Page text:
In a case similar to the federal prosecution of Donald Trump, a former F.B.I. employee pleaded guilty to two counts of violating the Espionage Act and received close to four years in prison on Wednesday, The New York Times reports. The employee, Kendra Kingsbury, was an intelligence analyst. One of the charges included willful retention of national security documents, which is included in the case against Trump. Prosecutors said she removed sensitive documents and that some would have revealed the “government’s most important and secretive methods of collecting essential national security intelligence.” Her case and punishment may show how aggressively the Justice Department will pursue its case against Trump. Trump faces 31 counts of willfully retaining national defense secrets. The former president has also been charged with conspiracy to obstruct justice, corruptly scheming to hide information from the government and lying to investigators.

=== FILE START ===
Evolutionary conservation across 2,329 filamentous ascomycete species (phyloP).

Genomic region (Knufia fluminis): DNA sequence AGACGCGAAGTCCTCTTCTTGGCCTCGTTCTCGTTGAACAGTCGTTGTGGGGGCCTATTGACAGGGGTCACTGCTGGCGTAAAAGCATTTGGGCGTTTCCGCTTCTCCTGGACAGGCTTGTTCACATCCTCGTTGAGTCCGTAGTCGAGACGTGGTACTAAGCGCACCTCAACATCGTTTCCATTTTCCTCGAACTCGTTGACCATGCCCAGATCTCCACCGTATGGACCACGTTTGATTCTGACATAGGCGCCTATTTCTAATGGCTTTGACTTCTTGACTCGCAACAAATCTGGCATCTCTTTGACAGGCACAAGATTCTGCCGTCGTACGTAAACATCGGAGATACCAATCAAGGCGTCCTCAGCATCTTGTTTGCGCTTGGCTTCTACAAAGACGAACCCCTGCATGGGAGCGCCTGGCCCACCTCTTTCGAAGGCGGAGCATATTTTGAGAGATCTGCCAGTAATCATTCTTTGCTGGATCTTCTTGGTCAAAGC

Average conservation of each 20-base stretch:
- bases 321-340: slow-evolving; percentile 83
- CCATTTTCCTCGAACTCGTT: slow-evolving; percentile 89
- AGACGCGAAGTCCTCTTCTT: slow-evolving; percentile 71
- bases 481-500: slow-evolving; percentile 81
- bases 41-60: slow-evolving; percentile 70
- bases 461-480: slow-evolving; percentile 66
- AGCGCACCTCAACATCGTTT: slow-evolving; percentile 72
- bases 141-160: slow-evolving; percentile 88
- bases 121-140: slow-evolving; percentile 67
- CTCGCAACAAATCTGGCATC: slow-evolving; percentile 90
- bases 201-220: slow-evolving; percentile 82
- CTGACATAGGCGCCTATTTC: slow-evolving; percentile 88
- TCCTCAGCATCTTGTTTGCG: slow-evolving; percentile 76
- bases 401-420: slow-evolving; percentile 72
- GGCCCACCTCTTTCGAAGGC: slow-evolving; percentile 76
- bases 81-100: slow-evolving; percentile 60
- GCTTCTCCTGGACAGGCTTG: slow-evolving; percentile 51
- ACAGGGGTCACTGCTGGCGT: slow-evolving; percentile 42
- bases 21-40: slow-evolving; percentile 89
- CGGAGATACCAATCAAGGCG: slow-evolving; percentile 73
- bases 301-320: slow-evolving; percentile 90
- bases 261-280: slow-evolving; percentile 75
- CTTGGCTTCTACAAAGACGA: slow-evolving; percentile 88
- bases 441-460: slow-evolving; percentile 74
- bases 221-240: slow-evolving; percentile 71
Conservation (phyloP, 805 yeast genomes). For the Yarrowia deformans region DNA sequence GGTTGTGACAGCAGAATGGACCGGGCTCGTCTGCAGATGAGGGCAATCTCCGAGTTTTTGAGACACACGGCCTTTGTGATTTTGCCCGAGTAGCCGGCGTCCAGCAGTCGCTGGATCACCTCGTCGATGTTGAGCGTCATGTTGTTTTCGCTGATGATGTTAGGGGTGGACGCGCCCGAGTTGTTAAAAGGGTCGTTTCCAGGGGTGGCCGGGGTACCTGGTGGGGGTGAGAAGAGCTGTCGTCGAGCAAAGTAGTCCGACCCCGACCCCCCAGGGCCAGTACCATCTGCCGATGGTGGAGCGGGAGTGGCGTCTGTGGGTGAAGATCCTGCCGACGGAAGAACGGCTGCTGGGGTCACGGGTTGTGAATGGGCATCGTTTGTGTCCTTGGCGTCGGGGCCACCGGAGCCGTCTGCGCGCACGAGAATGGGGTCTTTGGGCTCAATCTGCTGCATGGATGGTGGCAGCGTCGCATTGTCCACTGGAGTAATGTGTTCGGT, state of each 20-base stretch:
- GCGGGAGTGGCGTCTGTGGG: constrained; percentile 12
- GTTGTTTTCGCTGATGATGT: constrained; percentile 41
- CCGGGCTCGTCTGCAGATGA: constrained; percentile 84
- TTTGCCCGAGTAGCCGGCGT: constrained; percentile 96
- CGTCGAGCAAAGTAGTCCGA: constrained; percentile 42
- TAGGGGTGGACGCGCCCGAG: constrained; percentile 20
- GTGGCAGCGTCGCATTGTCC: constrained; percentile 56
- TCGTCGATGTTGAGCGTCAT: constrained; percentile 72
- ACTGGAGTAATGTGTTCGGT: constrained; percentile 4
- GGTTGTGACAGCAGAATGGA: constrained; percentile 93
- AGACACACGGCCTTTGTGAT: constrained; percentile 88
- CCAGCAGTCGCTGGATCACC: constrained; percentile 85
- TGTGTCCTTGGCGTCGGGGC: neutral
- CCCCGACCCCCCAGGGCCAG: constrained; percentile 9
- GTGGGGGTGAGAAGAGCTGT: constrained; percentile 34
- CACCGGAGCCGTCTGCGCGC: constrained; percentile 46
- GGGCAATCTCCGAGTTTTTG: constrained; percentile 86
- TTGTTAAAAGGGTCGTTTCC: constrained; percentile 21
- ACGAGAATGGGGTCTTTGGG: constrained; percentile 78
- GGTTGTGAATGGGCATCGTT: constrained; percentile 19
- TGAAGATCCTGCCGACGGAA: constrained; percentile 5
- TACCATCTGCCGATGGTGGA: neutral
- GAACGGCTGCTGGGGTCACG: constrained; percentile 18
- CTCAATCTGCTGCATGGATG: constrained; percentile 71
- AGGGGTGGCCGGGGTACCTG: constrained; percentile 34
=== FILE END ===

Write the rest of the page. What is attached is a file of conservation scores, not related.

Kingsbury’s lawyer attributed her behavior to a series of underlying events, including serious health problems she experienced after she began working with the FBI in 2004 and several deaths in the family. Her lawyer argued that Kingsbury should receive probation because of her lack of a criminal record, her admission to the FBI that she had the materials and her allowing agents to search her house. Prosecutors said she revealed she had the documents only after she suspected she was being surveilled and that she declined to explain, when given the chance after she was indicted, why she took the classified materials home and how she had used them. Prosecutors also disclosed agents learned that Kingsbury had contacted subjects of FBI counterterrorism investigations. Before he sentenced Kingsbury, U.S. District Judge Stephen R. Bough of Kansas City, Mo., agreed with prosecutors that “we will never ever know what took place.”